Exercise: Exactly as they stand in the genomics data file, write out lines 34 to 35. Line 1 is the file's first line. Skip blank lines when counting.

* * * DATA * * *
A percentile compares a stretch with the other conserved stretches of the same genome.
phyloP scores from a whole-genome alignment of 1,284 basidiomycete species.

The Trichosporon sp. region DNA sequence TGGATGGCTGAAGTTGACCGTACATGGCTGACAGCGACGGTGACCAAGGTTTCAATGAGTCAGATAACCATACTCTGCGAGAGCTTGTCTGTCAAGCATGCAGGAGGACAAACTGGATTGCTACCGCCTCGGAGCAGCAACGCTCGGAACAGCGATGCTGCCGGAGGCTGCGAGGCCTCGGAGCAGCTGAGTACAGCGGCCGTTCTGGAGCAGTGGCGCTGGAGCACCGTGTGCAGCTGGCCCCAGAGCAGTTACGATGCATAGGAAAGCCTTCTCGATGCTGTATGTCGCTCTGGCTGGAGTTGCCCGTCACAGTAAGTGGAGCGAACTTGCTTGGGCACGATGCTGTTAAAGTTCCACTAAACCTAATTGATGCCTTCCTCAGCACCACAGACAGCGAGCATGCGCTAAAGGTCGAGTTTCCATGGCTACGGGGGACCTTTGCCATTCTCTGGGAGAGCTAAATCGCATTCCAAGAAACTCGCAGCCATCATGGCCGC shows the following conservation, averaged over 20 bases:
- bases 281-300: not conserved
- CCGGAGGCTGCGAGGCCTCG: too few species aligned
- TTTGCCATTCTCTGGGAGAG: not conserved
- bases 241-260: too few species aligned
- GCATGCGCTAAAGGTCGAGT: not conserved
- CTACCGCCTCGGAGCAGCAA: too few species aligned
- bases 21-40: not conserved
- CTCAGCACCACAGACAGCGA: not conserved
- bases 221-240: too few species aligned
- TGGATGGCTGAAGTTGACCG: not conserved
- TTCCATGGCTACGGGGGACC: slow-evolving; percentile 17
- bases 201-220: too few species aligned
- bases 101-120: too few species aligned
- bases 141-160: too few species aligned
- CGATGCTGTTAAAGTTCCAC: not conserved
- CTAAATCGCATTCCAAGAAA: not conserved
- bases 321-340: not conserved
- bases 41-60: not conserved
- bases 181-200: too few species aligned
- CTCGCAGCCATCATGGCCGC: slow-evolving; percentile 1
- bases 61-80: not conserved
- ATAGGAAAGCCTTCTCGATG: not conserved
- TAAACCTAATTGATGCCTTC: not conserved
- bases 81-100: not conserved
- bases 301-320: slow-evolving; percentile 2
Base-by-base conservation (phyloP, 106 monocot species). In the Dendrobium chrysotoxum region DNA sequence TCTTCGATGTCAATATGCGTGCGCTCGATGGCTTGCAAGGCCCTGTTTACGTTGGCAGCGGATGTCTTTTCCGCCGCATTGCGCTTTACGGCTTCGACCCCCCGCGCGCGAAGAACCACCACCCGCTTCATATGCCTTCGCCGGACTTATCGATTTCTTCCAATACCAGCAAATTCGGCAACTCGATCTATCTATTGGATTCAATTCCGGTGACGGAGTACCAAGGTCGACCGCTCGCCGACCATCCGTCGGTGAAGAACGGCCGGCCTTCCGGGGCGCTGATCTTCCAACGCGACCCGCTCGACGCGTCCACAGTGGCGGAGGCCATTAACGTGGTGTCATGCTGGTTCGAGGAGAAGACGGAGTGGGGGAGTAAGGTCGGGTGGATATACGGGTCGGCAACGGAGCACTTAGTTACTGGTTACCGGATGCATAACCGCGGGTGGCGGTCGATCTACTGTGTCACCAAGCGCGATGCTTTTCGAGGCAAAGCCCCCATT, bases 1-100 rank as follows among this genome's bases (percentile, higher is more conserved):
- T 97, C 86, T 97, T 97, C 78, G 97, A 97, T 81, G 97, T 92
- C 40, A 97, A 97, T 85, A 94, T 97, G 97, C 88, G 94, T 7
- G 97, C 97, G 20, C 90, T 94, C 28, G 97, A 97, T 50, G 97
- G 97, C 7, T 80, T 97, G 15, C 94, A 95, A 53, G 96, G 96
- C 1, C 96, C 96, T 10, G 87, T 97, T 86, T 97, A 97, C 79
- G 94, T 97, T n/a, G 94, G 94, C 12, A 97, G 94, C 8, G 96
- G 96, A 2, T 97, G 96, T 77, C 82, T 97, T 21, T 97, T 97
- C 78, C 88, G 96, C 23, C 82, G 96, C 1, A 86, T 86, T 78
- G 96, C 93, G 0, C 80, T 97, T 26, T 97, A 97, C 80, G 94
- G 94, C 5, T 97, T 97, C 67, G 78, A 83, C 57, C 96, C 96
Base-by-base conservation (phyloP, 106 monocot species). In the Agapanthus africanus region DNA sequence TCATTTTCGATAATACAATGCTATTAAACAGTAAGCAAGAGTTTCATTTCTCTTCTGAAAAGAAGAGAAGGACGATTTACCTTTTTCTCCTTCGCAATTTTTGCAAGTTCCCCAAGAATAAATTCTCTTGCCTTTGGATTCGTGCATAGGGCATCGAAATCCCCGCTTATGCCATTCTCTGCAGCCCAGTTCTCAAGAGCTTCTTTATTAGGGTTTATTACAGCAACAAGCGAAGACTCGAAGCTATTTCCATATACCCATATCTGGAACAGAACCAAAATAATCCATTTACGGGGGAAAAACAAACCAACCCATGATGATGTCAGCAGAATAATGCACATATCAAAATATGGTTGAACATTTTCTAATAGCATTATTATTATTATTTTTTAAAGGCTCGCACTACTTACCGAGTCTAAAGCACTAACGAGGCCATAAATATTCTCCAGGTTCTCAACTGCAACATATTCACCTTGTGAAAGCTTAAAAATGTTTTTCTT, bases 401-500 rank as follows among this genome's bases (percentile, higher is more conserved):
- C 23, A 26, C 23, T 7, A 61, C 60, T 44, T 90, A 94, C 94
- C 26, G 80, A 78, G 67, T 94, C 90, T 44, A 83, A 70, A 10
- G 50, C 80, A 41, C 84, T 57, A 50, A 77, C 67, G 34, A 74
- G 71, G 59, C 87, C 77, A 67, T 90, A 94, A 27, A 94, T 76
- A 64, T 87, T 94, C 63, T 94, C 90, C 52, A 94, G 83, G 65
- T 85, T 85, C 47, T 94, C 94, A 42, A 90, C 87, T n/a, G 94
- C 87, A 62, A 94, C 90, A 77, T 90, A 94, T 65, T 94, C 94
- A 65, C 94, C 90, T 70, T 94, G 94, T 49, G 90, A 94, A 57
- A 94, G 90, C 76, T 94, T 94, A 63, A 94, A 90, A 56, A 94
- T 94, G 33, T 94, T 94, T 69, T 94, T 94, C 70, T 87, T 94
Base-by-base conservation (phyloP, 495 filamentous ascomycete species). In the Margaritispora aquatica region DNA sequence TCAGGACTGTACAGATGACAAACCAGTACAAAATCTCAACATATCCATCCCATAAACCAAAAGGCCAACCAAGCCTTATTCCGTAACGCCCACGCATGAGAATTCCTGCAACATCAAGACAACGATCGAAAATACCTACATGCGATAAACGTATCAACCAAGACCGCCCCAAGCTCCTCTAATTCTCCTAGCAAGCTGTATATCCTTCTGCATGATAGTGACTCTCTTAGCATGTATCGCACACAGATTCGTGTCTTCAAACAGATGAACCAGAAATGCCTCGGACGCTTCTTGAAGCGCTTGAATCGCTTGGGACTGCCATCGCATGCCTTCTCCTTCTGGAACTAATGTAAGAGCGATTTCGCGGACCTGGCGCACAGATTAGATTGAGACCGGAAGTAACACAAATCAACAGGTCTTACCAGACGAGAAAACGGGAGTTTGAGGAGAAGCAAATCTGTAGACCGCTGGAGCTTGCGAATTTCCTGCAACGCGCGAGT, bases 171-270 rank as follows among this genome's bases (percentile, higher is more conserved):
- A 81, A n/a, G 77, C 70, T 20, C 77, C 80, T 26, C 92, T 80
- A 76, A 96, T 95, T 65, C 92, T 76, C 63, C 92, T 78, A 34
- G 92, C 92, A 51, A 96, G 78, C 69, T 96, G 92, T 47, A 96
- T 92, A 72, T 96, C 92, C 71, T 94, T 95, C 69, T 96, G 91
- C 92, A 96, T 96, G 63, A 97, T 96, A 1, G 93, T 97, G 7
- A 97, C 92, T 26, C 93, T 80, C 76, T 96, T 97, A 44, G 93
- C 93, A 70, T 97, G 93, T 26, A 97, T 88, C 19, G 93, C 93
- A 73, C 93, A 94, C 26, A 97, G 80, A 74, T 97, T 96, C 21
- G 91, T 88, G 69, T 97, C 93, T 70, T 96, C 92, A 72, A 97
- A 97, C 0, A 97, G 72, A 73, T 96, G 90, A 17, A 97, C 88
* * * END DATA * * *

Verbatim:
- C 1, C 96, C 96, T 10, G 87, T 97, T 86, T 97, A 97, C 79
- G 94, T 97, T n/a, G 94, G 94, C 12, A 97, G 94, C 8, G 96